Speaking on the announcement, Managing Director/CEO, Guinness Nigeria Plc, Mr. John Musunga said, “In the half year ended 31st December 2022, Guinness Nigeria delivered results that reflected the continued regulatory, competitive and inflationary challenges in the operating environment in Nigeria. The period was characterised by challenges such as escalating inflation, dwindling consumer disposable income and a worsening foreign exchange situation.Despite these challenges, the business recorded good progress against our strategic focus brands.

“Despite lapping a strong quarter in 2021, revenue grew by 9 per cent, benefiting from price and mix optimisation, as well as reflecting resilient consumer demand and improved outlet coverage as we continue to optimise our route to consumer. Revenue grew across most categories, driven by our strategic focus brands, Guinness, Ready-to-Serve and Spirits. Malta Guinness was flat on previous year due to the impact of increased pricing in response to the higher inflationary pressure on packaging costs,” he said.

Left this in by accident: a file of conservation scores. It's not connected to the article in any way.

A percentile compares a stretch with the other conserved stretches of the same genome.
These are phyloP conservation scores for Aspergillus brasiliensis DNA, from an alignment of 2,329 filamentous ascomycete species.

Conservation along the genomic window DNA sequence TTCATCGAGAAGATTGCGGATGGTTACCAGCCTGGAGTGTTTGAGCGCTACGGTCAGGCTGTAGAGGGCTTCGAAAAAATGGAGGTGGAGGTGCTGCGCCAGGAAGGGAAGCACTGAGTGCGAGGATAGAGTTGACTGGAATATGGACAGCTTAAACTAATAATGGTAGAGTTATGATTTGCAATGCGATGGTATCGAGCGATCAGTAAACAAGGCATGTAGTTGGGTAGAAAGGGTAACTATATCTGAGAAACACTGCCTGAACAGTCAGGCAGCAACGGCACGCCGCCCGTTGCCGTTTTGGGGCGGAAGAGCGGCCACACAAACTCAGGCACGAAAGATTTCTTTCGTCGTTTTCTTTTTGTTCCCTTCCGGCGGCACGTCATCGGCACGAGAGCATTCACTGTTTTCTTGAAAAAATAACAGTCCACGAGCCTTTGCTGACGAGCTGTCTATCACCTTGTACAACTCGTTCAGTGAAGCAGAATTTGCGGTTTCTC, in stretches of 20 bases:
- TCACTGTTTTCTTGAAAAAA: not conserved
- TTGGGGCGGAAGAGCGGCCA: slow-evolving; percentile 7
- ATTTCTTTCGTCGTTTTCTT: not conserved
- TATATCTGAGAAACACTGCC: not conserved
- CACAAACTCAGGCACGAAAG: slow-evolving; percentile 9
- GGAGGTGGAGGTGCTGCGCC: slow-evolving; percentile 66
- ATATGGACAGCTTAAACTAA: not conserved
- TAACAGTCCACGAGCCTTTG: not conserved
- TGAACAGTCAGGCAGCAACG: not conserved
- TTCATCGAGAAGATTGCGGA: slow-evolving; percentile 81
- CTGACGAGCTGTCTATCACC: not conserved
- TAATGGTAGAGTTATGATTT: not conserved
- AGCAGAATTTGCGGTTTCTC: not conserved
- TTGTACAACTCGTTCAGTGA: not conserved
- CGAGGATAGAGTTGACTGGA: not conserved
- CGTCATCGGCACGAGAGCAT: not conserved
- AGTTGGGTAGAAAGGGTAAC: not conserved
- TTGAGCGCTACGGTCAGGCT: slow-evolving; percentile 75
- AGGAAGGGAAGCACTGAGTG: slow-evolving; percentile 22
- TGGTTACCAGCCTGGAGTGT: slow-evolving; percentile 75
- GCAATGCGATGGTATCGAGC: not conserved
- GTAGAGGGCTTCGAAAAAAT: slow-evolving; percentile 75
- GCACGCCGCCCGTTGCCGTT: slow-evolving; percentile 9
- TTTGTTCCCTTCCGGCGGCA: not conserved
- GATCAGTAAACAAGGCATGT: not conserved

Expatiating, he said, “Marketing expenses increased 7 per cent, as we increased marketing investment to support our strategic growth priorities and target market share improvement. Distribution expenses increased 28 per cent, driven by increase in the price of diesel, other haulage inputs and asset replacement cost. Despite all the above, the company delivered N12.6 billion operating profit.”

Musunga noted that the continued devaluation of the Naira resulted in a 758 per cent increase in net financing costs, due to the revaluation of the hard currency debt.

However, finance income increased by 121 per cent on account of higher yields from short-term cash investments. Lower corporate tax is driven by the reduction in pre-tax profits.